Title - 'Live at Montreux 2006'
Artist - Solomon Burke
Solomon Burke was one of the pioneers of Soul music in the late fifties and early sixties, blending R&B, Gospel and Blues to create a new and distinctive sound that would be the dominant force in black music through to the mid-seventies.
Up until his death in 2010, Burke had played at Montreux several times in the 2000s and was always popular with the festival crowd. This performance from 2006 showcases his still magnificent voice, his humor and his spirituality on a selection of classic Soul, Gospel and Blues songs.
And so without any introduction, the CD cuts straight into 'Baby What You Want Me To Do,' where Burke talks to the instruments, the band - Sam Mayfield (lead guitar); Moyes Lucas (drums); Milard Jackson (keyboards); Jack Guitar (rhythm guitar); Stony Dixon (bass); Daniel Moretto (trumpet); Joshua Lempkins (trombone); Carl Vickers (trumpet, saxophone); Pierre Paolo Valero (alto saxophone); Kiana Reese (backing vocals); and Candy Burke (backing vocals) - the audience and even slips in a "Happy Birthday" chorus also! The groove of 'Cry To Me' is next, with the ballad 'Diamond In Your Mind' following along close behind.
The fun of 'Got To Get You Off My Mind / Having A Party' is next, where Burke even has time to have his worker bees hand out roses to the ladies who come up to the stage! Add to that he encourages a couple up from the front row to dance right there in front of him. The same funk vibe flows onwards with 'Down In The Valley,' and the classics 'Georgia On My Mind' and a weirdly cut-short '(Sittin' On) The Dock Of The Day.'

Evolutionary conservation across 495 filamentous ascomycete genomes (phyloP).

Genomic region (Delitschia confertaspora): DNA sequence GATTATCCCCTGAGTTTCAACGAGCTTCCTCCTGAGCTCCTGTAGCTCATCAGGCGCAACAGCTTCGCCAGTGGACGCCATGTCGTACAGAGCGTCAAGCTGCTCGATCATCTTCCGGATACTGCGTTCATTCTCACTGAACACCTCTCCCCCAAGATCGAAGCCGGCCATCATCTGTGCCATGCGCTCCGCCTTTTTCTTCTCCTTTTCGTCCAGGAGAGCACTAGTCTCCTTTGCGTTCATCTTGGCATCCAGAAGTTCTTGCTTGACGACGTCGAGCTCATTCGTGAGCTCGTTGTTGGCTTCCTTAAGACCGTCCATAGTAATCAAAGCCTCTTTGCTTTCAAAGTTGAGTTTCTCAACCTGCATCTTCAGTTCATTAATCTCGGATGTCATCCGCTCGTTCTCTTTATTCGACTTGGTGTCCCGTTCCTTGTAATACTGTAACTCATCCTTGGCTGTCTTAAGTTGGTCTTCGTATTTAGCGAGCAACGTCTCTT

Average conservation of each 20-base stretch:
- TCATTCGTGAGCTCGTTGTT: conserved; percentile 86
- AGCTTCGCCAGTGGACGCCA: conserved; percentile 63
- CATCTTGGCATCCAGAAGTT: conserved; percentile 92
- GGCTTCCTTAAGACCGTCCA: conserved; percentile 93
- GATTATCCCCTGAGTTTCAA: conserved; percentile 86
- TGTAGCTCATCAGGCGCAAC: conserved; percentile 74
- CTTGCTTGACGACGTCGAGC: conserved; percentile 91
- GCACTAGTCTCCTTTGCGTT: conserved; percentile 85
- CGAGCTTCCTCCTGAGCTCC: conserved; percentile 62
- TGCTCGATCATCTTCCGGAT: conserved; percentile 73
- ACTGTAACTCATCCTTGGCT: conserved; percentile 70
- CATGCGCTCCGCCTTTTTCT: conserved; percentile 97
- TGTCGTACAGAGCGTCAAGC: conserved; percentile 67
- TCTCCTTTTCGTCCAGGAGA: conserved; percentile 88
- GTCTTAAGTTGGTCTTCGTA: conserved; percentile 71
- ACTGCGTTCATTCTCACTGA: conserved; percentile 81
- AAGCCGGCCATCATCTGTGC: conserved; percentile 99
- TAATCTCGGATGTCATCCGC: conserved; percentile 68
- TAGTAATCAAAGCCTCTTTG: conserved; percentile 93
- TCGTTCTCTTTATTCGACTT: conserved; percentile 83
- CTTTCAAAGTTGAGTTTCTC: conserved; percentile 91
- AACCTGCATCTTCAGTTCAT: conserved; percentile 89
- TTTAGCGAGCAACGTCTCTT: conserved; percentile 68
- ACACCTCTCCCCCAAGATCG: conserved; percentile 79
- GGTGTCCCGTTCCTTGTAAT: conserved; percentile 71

From the cover art one can only assume that Burke had taken to sitting like a King on his own Throne centerstage. A huge white and gold ornate Throne is where he sang from, but you'd never have known that given his enormous vocal reach. Never seemingly hindered by being seated the ballad 'Just Out Of Reach' and 'Don't Give Up One Me' easily go to show that fact.
Another classic cover comes in the shape of 'What A Wonderful World,' and (after an obvious stage break) is backed by the female vocal tones of Candy Burke on 'I Will Survive.' As always, a party song that has everyone up clapping along. The gentle sway of 'None Of Us Are Free' is next, Burke's voice now getting noticeably hoarse in certain places.
Next is the slow blues of 'The Lord Will Make a Way Somehow / This Little Light Of Mine,' not long in length they are backed by the ballad 'That's How I Got To Memphis.' This incredible, truly incredible album then comes to a close with 'May The Good Lord Bless You and Keep You,' and saying goodnight both a rousing 'Everybody Needs Somebody To Love' and a jubilent 'When The Saints Go Marching In.'